In earlier days, groom’s father carried out nandii before the groom started for the bride’s home. But nowadays, this ritual is performed at the marriage venue itself on the day of the wedding and sometimes a day prior to it.

The ritual requires appeasing the presiding deities or the Nandi Devatas. A leaf-laden branch of the pipal tree is installed and is cleansed with milk. The ceremony finally gets completed after a dhoti and a saree is presented to the marrying couple.

Eight to ten Brahmins are invited to the respective homes of the bride/groom and a traditional feast is arranged. It is also customary to offer fruits, coconut, flowers, betel /betelnut, sweets and traditional clothes (veshti angavastram) to the Brahmins and ask for their blessing for the wedding alliance.

NichayatharthamThe Engagement (Loukika)

Nichayathartham is the formal engagement ceremony between the bride and groom that takes place in the presence of all elders of both the families. The function is held the day before the wedding which starts after paying homage to Lord Ganesh (pillaiyar), vanquisher of all obstacles. Then, both the bride/groom’s families announce their final agreement to the wedding.

The groom’s family gifts a traditional South Indian silk saree, and traditional jewellery to the bride as a gesture of acceptance. Similarly, bride’s parents also gift the groom with a new set of clothes as their acknowledgement of the marriage. The bride and the groom then change into the new dress gifted by each other’s family.

Groom’s sister and bride’s brother also play an active role in this ceremony. There is a custom of gifting two dolls by the groom’s sister to the bride for playing (Vilayadal). To show their recognition for their future brother/sister-in-law, groom’s sister and bride’s brother apply vermillion (kumkum) and sandalwood (Chandan) tilak on the bride’s/groom’s forehead respectively and offer a floral garland too. After this, the bride and the groom exchange rings in the presence of friends and relatives.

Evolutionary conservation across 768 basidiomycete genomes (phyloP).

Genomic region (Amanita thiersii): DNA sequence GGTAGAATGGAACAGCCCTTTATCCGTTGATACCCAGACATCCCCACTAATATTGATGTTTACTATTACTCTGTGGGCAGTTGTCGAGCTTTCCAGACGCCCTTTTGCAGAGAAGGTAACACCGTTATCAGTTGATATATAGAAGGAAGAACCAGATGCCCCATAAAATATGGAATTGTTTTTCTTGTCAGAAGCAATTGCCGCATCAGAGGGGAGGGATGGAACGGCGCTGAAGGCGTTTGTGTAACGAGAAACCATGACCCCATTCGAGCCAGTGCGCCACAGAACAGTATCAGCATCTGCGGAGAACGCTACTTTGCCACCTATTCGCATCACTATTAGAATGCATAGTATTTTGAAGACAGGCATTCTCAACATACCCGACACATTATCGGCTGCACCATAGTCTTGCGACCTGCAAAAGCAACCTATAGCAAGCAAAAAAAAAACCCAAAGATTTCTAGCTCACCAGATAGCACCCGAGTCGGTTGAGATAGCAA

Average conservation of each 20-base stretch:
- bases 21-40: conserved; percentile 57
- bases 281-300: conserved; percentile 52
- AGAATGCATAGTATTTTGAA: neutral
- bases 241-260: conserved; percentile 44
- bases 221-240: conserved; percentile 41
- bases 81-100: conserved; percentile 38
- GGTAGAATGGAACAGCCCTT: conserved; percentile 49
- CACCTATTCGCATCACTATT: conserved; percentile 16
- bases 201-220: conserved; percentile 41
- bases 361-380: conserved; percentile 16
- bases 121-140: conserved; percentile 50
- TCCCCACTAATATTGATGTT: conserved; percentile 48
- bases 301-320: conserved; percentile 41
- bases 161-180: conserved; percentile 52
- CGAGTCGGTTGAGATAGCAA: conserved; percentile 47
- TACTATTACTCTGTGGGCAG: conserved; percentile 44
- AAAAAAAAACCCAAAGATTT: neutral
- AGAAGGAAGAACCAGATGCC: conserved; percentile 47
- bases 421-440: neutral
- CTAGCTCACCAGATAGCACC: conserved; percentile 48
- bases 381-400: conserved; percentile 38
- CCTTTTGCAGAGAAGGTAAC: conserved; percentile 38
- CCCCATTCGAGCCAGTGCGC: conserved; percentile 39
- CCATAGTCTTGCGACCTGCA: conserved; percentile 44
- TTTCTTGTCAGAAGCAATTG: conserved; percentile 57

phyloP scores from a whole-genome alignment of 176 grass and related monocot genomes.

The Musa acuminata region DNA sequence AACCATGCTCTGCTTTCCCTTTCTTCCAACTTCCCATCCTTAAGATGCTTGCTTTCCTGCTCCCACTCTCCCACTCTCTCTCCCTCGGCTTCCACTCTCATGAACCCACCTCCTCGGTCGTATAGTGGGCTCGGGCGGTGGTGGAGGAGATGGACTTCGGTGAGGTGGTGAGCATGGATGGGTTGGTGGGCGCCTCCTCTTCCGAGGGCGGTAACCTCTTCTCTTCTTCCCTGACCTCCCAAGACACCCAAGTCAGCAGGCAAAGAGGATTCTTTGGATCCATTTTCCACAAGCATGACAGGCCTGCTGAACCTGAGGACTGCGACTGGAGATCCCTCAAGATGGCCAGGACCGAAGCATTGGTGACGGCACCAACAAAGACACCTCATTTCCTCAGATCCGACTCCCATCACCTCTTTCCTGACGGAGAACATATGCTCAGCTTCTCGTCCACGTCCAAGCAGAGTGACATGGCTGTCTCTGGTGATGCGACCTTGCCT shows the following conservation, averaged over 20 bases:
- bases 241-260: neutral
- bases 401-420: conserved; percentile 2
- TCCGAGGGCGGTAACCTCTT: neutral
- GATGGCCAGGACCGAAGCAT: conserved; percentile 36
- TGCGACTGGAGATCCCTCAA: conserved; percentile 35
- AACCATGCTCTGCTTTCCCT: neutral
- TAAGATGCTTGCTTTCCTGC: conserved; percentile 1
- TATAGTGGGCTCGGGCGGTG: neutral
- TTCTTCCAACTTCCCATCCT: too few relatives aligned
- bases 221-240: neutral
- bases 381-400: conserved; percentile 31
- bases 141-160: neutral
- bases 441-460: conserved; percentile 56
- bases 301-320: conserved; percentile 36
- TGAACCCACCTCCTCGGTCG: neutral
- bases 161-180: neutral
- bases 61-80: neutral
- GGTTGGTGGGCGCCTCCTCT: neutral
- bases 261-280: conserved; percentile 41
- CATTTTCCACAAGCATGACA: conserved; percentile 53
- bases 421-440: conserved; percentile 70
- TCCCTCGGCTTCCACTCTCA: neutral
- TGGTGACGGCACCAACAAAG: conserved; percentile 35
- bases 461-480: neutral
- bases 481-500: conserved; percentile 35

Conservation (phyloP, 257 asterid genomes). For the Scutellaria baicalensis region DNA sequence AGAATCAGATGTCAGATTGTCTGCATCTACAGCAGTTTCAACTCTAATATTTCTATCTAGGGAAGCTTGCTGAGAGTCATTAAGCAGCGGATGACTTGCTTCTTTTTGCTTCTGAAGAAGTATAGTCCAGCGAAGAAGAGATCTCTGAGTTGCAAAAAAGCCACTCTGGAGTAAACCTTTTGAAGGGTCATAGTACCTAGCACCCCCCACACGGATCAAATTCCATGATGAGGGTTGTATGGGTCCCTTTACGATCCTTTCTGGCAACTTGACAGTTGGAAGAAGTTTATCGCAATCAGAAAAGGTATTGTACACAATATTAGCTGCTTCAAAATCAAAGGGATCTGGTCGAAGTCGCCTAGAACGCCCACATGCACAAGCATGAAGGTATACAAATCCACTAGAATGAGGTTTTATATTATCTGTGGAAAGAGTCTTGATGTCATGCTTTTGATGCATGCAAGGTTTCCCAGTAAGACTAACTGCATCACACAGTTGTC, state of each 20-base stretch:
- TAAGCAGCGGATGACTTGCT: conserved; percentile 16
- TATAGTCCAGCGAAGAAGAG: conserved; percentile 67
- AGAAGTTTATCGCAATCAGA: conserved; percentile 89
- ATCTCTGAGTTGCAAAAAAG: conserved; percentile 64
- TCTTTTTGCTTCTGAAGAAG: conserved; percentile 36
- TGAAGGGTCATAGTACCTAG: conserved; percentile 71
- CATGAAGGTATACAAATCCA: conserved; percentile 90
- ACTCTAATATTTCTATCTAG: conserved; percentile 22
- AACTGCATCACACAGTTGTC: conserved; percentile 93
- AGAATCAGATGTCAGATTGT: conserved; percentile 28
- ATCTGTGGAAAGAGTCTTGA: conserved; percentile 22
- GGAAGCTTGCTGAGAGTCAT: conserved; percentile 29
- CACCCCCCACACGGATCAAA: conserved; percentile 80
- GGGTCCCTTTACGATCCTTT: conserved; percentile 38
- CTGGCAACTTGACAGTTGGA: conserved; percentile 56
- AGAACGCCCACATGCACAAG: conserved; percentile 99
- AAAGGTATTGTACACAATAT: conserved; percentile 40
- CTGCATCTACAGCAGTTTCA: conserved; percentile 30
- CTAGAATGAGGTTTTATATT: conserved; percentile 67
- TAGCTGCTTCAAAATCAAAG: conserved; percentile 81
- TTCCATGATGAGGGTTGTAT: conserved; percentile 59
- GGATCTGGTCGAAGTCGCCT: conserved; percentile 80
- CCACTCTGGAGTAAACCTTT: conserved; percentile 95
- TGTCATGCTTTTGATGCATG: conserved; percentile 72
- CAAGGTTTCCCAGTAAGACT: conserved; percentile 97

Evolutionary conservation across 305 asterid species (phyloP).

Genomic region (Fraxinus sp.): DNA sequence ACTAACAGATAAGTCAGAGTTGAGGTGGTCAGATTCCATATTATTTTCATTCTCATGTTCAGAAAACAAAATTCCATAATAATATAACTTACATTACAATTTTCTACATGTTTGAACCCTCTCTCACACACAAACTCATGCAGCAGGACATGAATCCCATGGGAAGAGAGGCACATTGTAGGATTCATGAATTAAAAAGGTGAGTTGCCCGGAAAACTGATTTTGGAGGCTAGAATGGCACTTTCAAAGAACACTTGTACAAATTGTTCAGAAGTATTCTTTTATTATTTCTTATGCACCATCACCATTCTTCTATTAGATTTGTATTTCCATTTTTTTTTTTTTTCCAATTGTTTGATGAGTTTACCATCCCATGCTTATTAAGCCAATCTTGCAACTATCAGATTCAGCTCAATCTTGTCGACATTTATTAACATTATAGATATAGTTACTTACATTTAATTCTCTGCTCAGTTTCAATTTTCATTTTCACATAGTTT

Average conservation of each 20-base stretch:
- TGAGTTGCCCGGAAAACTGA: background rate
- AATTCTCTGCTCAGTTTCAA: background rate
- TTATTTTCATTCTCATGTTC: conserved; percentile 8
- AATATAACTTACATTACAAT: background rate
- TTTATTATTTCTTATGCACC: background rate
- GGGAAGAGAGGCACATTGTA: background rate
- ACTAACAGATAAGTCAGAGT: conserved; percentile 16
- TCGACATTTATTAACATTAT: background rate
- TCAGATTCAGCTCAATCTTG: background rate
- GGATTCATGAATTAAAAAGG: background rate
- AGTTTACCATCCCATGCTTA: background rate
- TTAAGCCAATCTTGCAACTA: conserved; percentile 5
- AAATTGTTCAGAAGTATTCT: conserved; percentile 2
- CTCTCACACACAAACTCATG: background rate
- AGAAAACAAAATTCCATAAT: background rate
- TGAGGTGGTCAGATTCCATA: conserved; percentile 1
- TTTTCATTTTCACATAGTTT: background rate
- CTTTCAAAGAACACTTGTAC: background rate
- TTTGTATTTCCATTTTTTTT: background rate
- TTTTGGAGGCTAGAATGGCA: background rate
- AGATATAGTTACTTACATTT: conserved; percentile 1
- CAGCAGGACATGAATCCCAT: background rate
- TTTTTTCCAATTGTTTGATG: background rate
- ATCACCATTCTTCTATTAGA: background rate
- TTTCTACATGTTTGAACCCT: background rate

In addition to the above, Tamil Brahmins also perform Vang Nischay (Loukika) – a ceremony of exchanging Nalikera coconut and Thamboola, betel leaf/nut between both the families in the presence of elderly members to acknowledge the marriage alliance.

  • Lagna Patrika: a contract by both parents about the performance of the marriage and reading of the invitation card by the priest at the groom’s place.
  • Pongi Podal (Loukika): a feast organised at the aunt’s place for niece (bride) and nephew(groom) to wish them for their new life ahead.
  • Janu Vasam (Loukika): Janu means knee and Vasam mean cloth. In earlier days, a Brahmin boy after receiving his upanayanam (sacred thread ceremony) and entering into the life of Brahmacharin (celibacy) was expected to wear just a white cloth till his knees and lead a saintly life till he got married. Finally, on the eve of his wedding day, he was presented in front of the would-be bride’s relatives for people acceptance. But, nowadays, the ritual is limited to the procession and public approval only.
  • Vritham and Kappu Kettal (Vedic): It is an essential ritual for the boy for whom marriage has been fixed. Before he gets married, he needs to take permission from his father (Guru) to end his Brahma Charya Vritha (celibacy), to marry and lead a life of a Grihastha (family life).

Wedding Day Rituals

Mangala Snaanam – A Purifying Bath

Like any other Hindu marriage custom, Mangalasnanam or a purifying bath is an integral ritual of a Tamil Wedding. It is a practice of ceremonial bathing of both the bride and the groom with turmeric (Haldi), Vermillion (kumkum) and oil. Elders anoint the mixture on the soon-to-be couple at their respective homes before the purifying bath.

The ritual takes place at the break of the dawn on the wedding day. According to Indian tradition, the significance of this early morning bath is to refresh the couple’s bodies by lessening stress and initiating positive energy for an extensive wedding process.

Wedding Ceremonies

Wedding in Tamil Nadu is mostly organised during the early morning hours and the ceremonies last for about an hour or so. Close families and friends are invited to attend the marriage ceremony and bless the newly wed couples. The function is finally followed by a traditional feast.

Mappillai Varavetpu – Welcoming the Bridegroom

The wedding ceremony starts with the arrival of the groom accompanied by his relatives and friends. He is given a warm welcome by the bride’s younger brother. He also receives greetings “Aaraathi” from two married women from the bride’s family. Bride’s father treats him with due respect and thus the groom is escorted to the wedding stage.

Kaasi Yatra – Groom’s pilgrimage